They say you die and go to heaven. If the latter is true, I really wish God would grant me a bail and let me stay put in my Chanel black and white silk coffin for eternity. The thing is I’m not a Heaven’s person. It’s tacky. Often people envision such place as conflict free, anger-managed, white-trash condo with built in facilities completed with squirrels, possibly Madre Teresa, and all things catholic gathered around a somewhat large green village whose mayor is none other than an improved version of deceased Steve Jobs. Free Ipads to all. I puke.

Heaven lacks conflict. If you think it trough: what defines us as Human beings is our resilient combat mode ready to face oddity. Strip that down, and you’ll have raccoons. What would Diana Spencer be without Paparazzo’s to both ruin and document her life? And what would Chanel’s fate be if it wasn’t for Karl Lagerfeld’s childhood traumas? And finally, what would the last Balmain collection stand for if missing Cathy Horyn’s catwalk report? Really: nothing other than a bore. So, my thought evolves into thinking that if we strip conflict out of life, thus channelling heaven, life would pretty much be living hell.

I remember Christian summer camp. AYOR: major WASPY annoying flashback. When I was young, we were to fake that there wasn’t sin in our hearts, and praying to Jesus at 4pm Summer time was actually a blissful experience. Amishly obeying my Tutor while holding the rosary, I eagerly waited my time to pray out loud. When the time came, I didn’t pray, I laughed, embarrassingly and sacrilegly laughed. Peace, as that orderly state of mind where everything is draw to make sense, is an honest joke, and back in the day, I already knew it.

If there is something curiously boring about somebody else’s happiness, it’s because humans as project beings do not enjoy a complete piece of work. The plot is finished at they lived happily ever after, because past there, nothing remains worth mentioning: paying taxes, mow the lawn, or maybe some sex escapades with the gardener after the dawn, neither of which is too strong of a reason to hold people in their cinema’s chair. Maybe Mariah Carey would struggle leaving, but that’s a weight problem.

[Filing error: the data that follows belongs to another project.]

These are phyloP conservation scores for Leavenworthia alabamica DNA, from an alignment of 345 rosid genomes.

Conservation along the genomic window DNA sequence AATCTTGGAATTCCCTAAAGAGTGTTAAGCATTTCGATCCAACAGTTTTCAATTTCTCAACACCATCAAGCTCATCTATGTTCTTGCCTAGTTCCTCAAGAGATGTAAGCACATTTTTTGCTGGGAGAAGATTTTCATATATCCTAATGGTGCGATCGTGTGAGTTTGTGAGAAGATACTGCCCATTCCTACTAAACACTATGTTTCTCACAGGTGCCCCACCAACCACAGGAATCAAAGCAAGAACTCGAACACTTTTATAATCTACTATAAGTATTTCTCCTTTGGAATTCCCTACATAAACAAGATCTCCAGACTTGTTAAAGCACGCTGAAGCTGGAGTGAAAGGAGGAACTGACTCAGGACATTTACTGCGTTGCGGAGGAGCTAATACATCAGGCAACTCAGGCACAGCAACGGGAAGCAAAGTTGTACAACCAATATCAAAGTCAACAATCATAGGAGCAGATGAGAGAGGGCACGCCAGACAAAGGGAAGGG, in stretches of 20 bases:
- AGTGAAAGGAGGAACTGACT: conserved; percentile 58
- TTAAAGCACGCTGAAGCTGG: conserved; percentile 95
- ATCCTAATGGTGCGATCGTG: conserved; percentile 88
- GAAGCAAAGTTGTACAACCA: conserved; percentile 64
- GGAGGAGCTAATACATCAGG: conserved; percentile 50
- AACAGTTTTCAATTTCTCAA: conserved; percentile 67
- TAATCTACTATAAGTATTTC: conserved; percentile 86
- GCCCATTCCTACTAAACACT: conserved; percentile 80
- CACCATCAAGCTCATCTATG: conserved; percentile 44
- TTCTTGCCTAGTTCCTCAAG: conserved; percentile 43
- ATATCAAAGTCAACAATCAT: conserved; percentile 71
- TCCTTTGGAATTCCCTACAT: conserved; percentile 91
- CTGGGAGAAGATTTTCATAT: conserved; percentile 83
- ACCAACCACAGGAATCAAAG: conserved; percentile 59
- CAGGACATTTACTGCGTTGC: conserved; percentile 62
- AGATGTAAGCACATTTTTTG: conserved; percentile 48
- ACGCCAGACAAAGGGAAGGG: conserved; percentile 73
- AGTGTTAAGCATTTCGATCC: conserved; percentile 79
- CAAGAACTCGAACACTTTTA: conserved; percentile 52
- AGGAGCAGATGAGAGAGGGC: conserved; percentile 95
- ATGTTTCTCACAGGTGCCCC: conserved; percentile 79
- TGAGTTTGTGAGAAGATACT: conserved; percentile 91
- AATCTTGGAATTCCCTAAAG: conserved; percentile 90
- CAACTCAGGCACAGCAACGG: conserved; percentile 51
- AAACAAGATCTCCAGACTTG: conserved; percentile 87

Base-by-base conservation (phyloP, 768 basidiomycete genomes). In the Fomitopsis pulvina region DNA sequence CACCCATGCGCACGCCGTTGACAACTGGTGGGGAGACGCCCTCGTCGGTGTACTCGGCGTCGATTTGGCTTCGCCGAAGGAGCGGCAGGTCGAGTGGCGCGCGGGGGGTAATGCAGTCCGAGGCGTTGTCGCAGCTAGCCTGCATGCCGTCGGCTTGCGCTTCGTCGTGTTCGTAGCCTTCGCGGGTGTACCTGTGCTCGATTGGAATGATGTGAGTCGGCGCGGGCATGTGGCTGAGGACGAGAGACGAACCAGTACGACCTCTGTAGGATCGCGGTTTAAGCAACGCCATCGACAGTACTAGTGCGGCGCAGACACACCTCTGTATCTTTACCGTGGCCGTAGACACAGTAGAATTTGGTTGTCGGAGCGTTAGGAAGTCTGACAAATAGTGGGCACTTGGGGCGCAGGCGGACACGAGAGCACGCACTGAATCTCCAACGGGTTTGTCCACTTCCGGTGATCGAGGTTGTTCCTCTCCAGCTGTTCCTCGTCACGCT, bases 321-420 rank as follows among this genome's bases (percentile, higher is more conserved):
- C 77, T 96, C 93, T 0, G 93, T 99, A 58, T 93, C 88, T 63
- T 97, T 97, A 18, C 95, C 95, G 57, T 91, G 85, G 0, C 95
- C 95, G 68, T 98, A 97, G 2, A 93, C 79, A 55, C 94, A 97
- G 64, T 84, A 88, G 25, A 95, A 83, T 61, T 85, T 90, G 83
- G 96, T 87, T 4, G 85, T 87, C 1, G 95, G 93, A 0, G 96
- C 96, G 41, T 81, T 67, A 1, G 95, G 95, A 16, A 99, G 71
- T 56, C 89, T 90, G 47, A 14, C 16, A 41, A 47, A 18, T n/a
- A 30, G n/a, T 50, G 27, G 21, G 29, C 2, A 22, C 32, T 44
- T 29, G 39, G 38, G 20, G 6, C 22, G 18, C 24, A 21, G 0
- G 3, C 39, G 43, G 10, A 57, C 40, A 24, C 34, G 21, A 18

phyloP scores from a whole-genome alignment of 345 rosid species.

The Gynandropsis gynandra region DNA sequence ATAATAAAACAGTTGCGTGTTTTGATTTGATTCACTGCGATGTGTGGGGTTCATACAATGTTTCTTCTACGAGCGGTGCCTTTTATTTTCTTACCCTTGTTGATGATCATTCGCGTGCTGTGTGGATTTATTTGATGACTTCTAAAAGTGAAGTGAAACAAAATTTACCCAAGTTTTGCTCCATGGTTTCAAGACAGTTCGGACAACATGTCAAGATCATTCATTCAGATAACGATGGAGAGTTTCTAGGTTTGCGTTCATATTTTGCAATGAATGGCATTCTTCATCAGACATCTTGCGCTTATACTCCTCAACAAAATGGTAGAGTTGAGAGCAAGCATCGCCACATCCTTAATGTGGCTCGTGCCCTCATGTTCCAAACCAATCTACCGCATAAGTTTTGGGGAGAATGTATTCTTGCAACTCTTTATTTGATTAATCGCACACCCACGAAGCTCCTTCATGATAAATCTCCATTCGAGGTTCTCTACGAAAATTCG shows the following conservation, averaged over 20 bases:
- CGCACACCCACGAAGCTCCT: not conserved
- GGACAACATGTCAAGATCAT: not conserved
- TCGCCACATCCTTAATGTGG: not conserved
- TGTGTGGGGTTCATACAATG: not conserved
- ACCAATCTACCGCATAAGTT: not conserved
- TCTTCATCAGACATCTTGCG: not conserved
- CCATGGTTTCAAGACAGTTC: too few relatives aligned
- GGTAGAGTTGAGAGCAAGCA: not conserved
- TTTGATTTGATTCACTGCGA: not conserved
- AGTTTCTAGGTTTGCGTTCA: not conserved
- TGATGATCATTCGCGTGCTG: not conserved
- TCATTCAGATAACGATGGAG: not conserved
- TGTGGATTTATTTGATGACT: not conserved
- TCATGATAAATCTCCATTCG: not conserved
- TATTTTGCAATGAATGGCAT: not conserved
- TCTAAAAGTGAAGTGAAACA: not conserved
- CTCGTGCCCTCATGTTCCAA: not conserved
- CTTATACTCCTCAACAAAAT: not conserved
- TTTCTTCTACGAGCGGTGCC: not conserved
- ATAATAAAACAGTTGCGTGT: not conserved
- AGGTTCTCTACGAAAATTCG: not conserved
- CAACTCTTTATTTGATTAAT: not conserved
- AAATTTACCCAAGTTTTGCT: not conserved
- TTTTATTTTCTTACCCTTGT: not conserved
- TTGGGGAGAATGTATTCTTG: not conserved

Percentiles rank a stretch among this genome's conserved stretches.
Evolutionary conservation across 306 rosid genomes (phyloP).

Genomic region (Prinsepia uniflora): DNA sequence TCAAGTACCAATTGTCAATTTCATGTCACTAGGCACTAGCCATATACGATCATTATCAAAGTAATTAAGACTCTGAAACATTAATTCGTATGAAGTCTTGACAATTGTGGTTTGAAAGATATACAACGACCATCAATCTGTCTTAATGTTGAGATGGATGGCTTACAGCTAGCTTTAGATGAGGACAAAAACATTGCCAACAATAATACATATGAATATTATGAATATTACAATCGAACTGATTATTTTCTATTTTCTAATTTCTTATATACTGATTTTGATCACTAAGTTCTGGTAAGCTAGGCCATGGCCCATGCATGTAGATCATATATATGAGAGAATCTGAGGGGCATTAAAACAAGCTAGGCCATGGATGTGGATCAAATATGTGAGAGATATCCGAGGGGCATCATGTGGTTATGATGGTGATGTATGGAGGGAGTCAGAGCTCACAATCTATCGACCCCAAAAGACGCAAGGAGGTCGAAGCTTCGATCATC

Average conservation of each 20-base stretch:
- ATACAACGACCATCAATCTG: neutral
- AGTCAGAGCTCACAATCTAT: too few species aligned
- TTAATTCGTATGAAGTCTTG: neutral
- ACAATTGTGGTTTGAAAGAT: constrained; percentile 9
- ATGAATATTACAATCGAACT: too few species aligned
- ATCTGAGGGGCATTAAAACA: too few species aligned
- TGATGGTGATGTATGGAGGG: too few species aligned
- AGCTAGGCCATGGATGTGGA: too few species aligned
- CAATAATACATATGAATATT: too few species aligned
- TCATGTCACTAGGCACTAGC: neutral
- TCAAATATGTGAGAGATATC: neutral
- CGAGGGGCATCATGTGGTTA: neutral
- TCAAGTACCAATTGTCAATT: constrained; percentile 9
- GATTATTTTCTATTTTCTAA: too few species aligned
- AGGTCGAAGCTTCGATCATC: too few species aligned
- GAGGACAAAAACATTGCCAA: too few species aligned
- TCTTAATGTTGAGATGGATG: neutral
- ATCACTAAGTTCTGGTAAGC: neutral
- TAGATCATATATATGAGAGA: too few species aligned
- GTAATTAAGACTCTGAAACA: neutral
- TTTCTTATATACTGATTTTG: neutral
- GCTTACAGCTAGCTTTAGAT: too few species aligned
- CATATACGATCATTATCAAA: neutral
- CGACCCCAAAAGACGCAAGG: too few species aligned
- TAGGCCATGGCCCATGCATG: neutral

I don’t want your mercy. I want a bitch slap in my face whenever I’m out in the street wearing Miu Miu’s Hitchcock references because I thought it stands for cool. It doesn’t. Ingenuity is so last season that you would be paying public service if taping Taylor Swift’s mouth with Chris Brown rapist tape. Of course it would be charming cancelling all Friday social appointments and make room for a cuddle night in front of the TV tucked in your lovers arms while watching Glee kids on their journey to sectionals, but the thing is, by the end of the episode you will be dying to trade places with any of those imbibes and be high Scholl struggling with identity, or just remodelling your kitchen. Either way, people need conflict.

Both marriage and Kate Moss genetics are dead ends. Where can you go from there? It’s either divorce or cocaine, alas destroying your Wheel of Constructive Interactions. Holding on to everlasting totems, be world peace or a Rainier the Third wedding ring, is a free pass to heaven, and rumour has it, heaven was quite a bore. So keep those to yourselves. You can either choose to guest star as Grace Kelly in Grimaldi’s neoclassic on a budget cage, or play the wild beast, running like a hot mess in a bitch savannah, where seducing the gay sales assistant to hide that Celine jacket until it hits sales, grounds as your prioritised survival goal. It’s not pristine or pretty, but hey: at least you fight it.